Turn off the HMM band tightening strategy described in the explanation of the --mxsize option above.

Set the maximum allowed value for tau during band tightening, described in the explanation of --mxsize above, to <x>. By default this value is 0.05.

Turns off HMM banding. The returned alignment is guaranteed to be the globally optimally accurate one (by default) or the globally optimally scoring one (if --cyk is enabled). The --small option is recommended in combination with this option, because standard alignment without HMM banding requires a lot of memory (see --small ).

Use the divide and conquer CYK alignment algorithm described in SR Eddy, BMC Bioinformatics 3:18, 2002. The --nonbanded option must be used in combination with this options. Also, it is recommended whenever --nonbanded is used that --small is also used because standard CM alignment without HMM banding requires a lot of memory, especially for large RNAs. --small allows CM alignment within practical memory limits, reducing the memory required for alignment LSU rRNA, the largest known RNAs, from 150 Gb to less than 300 Mb. This option can only be used in combination with --nonbanded, --notrunc, and --cyk.


Dump per-sequence alignment score and timig information to file <f>. The format of this file is described above (it's the same data in the same format as the tabular stdout output when the -o option is used).

Dump tabular sequence tracebacks for each individual sequence to a file <f>. Primarily useful for debugging.

Dump per-sequence insert information to file <f>. The format of the file is described by "#"-prefixed comment lines included at the top of the file <f>. The insert information is valid even when the --matchonly option is used.

Dump per-sequence EL state (local end) insert information to file <f>. The format of the file is described by "#"-prefixed comment lines included at the top of the file <f>. The EL insert information is valid even when the --matchonly option is used.


Reads the alignment from file <f> used to build the model aligns it as a single object to the CM; e.g. the alignment in <f> is held fixed. This allows you to align sequences to a model with cmalign and view them in the context of an existing trusted multiple alignment. <f> must be the alignment file that the CM was built from. The program verifies that the checksum of the file matches that of the file used to construct the CM. A similar option to this one was called --withali in previous versions of cmalign.

Must be used in combination with --mapali <f>. Propagate structural information for any pseudoknots that exist in <f> to the output alignment. A similar option to this one was called --withstr in previous versions of cmalign.

Assert that the input <seqfile> is in format <s>. Do not run Babelfish format autodection. This increases the reliability of the program somewhat, because the Babelfish can make mistakes; particularly recommended for unattended, high-throughput runs of Infernal. Acceptable formats are: FASTA, GENBANK, and DDBJ. <s> is case-insensitive.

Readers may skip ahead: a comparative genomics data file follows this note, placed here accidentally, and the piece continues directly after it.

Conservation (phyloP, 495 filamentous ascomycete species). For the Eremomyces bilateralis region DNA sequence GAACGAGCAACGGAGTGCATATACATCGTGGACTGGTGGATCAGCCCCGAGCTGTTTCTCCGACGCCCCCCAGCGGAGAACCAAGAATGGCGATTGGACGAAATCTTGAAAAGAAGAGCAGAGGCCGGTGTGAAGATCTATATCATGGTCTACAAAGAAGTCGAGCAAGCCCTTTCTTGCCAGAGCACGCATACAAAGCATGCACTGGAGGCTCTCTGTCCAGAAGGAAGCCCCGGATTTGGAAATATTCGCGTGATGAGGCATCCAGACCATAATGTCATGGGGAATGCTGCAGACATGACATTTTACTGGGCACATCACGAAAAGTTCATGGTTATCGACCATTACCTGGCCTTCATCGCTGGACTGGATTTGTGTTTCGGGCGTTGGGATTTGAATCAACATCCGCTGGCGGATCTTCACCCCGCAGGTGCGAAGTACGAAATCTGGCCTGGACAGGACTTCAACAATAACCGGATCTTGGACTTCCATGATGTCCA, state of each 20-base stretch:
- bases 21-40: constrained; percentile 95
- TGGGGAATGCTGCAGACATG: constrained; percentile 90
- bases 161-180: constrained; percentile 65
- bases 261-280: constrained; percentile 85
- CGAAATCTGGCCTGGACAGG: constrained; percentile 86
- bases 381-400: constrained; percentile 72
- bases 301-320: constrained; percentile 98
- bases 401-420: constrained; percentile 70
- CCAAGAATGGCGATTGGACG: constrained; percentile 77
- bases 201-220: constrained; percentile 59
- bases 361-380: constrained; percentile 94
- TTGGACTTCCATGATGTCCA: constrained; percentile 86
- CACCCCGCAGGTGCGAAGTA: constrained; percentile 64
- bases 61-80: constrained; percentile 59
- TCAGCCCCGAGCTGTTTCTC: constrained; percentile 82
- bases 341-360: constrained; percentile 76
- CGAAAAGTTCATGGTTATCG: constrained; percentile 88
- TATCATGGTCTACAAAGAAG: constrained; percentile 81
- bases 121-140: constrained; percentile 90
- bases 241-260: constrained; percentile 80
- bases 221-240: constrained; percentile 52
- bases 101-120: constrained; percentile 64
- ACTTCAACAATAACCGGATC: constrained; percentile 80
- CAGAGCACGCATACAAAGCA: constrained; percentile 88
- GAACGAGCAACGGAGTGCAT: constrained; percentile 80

Specify the output alignment format as <s>. Acceptable formats are: Pfam, AFA, A2M, Clustal, and Phylip. AFA is aligned fasta. Only Pfam and Stockholm alignment formats will include consensus structure annotation and posterior probability annotation of aligned residues.

Output the alignments as DNA sequence alignments, instead of RNA ones.

Do not annotate the output alignment with posterior probabilities.

Only include match columns in the output alignment, do not include any insertions relative to the consensus model. This option may be useful when creating very large alignments that require a lot of memory and disk space, most of which is necessary only to deal with insert columns that are gaps in most sequences.

Output the alignment in interleaved Stockholm format of a fixed width that may be more convenient for examination. This was the default output alignment format of previous versions of cmalign. Note that cmalign requires more memory when this option is used. For this reason, --ileaved will only work for alignments of up to 100,000 sequences or a total of 100,000,000 aligned nucleotides.

Save an additional copy of the output alignment with no author information to file <s>.

Output additional information in the tabular scores output (output to stdout if -o is used, or to <f> if --sfile <f> is used). These are mainly useful for testing and debugging.

Specify that <n> parallel CPU workers be used. If <n> is set as "0", then the program will be run in serial mode, without using threads. You can also control this number by setting an environment variable, INFERNAL_NCPU. This option will only be available if the machine on which Infernal was built is capable of using POSIX threading (see the Installation section of the user guide for more information).

Run as an MPI parallel program. This option will only be available if Infernal has been configured and built with the "--enable-mpi" flag (see the Installation section of the user guide for more information).


See infernal(1) for a master man page with a list of all the individual man pages for programs in the Infernal package.

For complete documentation, see the user guide that came with your Infernal distribution (Userguide.pdf); or see the Infernal web page (


Copyright (C) 2020 Howard Hughes Medical Institute.
Freely distributed under the BSD open source license.

For additional information on copyright and licensing, see the file called COPYRIGHT in your Infernal source distribution, or see the Infernal web page (

Dec 2020 Infernal 1.1.4